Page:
My wife has a can of aerosol wonder spray that causes spots on the carpet to vanish. No, I don’t know what it is – deliberately, so I don’t have to use it. We each have our own gifts: my gift is putting the spots on the carpet… Anyhow, it’s amazing stuff. You should get some. Now you see it; now you don’t.
In Isaiah, God said this:
“Come now, let us reason together,” says the Lord. “Though your sins are like scarlet, they shall be as white as snow; though they are red as crimson, they shall be like wool.” (Isaiah 1:18)
Most of us have sins we hope nobody ever finds out about, the ones that, whenever they come to mind, cause our toes to curl up in our shoes. We’d like to forget them but they won’t go away. They are like bloodstains on the carpet. But God says He will cause those to vanish. Not just forgive them but take them away entirely. Literally. Isaiah knew this from first hand experience. When he cowered before God and confessed that he, like everybody else, was a man of “unclean lips” (Isaiah 6:5) God arranged a weird, supernatural ceremony of atonement to happen:
Then one of the seraphs flew to me with a live coal in his hand, which he had taken with tongs from the altar. With it he touched my mouth and said, “See, this has touched your lips; your guilt is taken away and your sin atoned for.” (Isaiah 6:6-7)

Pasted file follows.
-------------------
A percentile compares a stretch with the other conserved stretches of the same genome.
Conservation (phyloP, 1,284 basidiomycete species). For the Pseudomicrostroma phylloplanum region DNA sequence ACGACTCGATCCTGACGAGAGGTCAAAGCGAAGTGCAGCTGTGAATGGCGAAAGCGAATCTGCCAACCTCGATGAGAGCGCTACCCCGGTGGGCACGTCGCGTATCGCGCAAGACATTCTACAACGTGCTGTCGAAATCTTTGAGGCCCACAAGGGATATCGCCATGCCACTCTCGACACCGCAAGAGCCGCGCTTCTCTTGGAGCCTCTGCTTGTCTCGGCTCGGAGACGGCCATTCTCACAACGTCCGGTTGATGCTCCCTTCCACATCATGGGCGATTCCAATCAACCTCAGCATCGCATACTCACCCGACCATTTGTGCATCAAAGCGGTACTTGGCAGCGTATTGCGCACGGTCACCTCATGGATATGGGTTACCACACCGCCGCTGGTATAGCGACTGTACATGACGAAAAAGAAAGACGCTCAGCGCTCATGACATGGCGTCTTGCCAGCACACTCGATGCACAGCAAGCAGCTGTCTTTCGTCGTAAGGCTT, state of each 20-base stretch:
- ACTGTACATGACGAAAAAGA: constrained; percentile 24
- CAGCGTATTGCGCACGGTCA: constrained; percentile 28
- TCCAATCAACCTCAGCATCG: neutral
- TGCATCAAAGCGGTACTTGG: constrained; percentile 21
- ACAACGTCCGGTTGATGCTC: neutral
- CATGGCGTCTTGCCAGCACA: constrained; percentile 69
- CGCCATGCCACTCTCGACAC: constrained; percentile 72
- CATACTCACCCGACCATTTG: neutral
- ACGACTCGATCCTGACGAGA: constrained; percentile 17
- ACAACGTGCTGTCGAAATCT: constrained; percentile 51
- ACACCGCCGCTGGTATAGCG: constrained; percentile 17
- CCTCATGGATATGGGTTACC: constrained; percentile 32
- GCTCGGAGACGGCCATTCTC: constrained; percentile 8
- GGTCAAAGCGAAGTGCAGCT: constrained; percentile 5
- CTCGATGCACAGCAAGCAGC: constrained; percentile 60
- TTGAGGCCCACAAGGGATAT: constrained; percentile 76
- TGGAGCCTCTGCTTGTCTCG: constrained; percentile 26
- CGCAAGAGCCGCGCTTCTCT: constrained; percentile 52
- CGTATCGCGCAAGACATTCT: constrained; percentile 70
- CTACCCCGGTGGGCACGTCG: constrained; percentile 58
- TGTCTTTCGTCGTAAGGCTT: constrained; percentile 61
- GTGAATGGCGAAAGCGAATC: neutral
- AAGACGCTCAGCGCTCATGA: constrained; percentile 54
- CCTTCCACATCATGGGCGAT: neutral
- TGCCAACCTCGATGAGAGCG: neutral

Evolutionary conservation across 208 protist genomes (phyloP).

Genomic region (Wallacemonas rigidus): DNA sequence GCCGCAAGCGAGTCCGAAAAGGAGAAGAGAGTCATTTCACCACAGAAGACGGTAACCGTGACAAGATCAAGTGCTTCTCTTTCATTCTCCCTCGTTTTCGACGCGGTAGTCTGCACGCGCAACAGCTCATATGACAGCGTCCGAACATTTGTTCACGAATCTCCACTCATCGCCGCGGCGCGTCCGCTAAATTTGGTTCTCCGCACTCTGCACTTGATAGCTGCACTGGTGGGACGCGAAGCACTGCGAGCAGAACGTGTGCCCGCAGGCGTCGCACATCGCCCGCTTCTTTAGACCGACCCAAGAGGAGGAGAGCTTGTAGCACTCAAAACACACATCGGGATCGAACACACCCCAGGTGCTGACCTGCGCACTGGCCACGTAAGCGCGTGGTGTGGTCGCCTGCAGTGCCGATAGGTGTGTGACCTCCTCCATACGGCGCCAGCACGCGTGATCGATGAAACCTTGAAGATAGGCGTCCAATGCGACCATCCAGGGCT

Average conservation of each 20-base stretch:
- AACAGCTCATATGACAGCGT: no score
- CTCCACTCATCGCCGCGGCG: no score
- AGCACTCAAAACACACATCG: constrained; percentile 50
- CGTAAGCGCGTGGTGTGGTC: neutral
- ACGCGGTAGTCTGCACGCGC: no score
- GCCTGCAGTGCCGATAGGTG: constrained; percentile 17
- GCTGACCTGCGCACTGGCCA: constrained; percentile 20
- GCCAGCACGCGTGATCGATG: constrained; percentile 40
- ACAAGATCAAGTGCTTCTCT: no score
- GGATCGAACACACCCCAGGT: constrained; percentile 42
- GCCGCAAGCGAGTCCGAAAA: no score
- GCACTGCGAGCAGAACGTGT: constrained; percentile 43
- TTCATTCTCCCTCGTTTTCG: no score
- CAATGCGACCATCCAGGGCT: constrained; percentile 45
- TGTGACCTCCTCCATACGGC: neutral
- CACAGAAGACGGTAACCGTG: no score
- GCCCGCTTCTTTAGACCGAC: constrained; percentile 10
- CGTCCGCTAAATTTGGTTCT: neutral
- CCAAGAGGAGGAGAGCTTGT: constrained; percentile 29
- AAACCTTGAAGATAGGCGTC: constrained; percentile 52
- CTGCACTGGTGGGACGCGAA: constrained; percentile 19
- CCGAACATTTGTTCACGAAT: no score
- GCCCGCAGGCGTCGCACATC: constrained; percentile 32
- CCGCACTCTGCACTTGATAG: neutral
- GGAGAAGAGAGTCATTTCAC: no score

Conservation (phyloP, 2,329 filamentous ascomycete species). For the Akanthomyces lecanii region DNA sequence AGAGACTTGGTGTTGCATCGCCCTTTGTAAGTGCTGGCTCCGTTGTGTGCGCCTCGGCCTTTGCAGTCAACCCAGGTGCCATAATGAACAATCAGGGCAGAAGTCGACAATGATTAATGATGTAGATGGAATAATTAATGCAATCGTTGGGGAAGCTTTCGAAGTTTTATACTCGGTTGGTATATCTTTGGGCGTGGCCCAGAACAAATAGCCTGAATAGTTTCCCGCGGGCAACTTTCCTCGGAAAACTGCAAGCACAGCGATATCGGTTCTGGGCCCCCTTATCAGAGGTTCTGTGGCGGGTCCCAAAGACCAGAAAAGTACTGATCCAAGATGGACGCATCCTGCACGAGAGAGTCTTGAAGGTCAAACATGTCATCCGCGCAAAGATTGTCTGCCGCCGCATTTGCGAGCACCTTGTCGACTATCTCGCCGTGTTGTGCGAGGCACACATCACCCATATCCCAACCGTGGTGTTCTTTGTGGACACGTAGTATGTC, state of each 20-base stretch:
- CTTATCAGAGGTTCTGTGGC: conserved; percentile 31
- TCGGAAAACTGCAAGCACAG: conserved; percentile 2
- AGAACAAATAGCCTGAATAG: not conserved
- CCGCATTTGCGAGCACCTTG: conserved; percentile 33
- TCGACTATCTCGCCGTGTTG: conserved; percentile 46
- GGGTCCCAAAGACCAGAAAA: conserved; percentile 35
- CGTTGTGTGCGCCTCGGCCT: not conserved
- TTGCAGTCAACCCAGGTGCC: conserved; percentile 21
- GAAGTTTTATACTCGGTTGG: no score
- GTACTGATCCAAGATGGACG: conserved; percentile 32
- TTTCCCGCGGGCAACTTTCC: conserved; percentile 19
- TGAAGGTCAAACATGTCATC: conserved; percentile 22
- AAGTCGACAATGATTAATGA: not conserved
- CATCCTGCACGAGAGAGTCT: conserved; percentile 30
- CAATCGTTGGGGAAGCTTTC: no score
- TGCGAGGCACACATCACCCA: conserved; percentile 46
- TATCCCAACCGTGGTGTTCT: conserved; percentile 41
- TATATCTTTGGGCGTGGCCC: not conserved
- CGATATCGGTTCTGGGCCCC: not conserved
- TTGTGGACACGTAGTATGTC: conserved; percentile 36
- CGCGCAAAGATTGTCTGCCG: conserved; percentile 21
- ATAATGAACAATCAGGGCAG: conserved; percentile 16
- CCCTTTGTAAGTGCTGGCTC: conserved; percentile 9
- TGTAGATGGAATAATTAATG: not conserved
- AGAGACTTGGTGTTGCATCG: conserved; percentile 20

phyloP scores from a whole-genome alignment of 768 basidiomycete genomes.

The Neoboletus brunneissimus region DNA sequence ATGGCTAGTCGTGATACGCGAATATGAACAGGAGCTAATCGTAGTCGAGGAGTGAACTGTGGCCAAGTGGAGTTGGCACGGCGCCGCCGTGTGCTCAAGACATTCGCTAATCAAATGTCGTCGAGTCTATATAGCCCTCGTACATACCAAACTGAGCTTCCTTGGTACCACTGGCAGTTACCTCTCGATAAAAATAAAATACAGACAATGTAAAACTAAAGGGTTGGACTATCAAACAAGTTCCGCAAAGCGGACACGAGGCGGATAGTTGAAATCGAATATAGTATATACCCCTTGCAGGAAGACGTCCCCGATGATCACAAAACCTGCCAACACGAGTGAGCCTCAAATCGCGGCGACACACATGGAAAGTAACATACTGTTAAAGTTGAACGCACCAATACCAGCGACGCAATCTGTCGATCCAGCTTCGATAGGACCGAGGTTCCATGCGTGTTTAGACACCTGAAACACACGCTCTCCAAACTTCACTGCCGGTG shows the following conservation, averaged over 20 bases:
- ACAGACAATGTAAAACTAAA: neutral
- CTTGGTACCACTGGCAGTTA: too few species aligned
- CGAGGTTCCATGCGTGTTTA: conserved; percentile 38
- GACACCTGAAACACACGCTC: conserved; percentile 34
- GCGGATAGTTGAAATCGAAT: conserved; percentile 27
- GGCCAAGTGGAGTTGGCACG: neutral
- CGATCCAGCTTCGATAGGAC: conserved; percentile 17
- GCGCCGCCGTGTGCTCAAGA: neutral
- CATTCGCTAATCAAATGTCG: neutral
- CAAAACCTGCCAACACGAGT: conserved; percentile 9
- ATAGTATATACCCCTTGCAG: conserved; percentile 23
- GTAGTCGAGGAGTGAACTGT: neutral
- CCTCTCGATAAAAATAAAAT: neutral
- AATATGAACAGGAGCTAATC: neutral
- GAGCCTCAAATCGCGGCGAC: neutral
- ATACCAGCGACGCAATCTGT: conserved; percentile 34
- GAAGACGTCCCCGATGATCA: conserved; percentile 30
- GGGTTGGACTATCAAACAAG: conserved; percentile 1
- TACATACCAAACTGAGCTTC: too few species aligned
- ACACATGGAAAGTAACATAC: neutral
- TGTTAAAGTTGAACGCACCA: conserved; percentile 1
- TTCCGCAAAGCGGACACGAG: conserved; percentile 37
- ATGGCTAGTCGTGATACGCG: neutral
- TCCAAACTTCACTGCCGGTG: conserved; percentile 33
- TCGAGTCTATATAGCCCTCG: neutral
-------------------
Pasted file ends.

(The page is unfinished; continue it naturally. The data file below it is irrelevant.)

I cannot explain all the bizarre details described there. But God (literally His angelic beings) did something to cause Isaiah’s sin to disappear. The Hebrew word behind the phrase “taken away” means to drag off, or cause something to vanish. Now you see it; now you don’t. The reason that is possible is explained in the Hebrew word behind the phrase “atoned for.” If you wanted to purchase freedom for a slave, you would pay the going rate to his master, making atonement for him. Jesus made that kind of payment to free us from our guilt. If you are willing, God removes it.
In the verse we began with above, God says, in effect, “Be reasonable and I will cause your sin to disappear – not just the common ones, but the whoppers, too – the ones that seem like bloodstains on your memory.” What does He mean by “Let us reason together?” We see it in the next two verses:
If you are willing and obedient, you will eat the best from the land; but if you resist and rebel, you will be devoured by the sword.” For the mouth of the Lord has spoken. (Isaiah 1:19-20)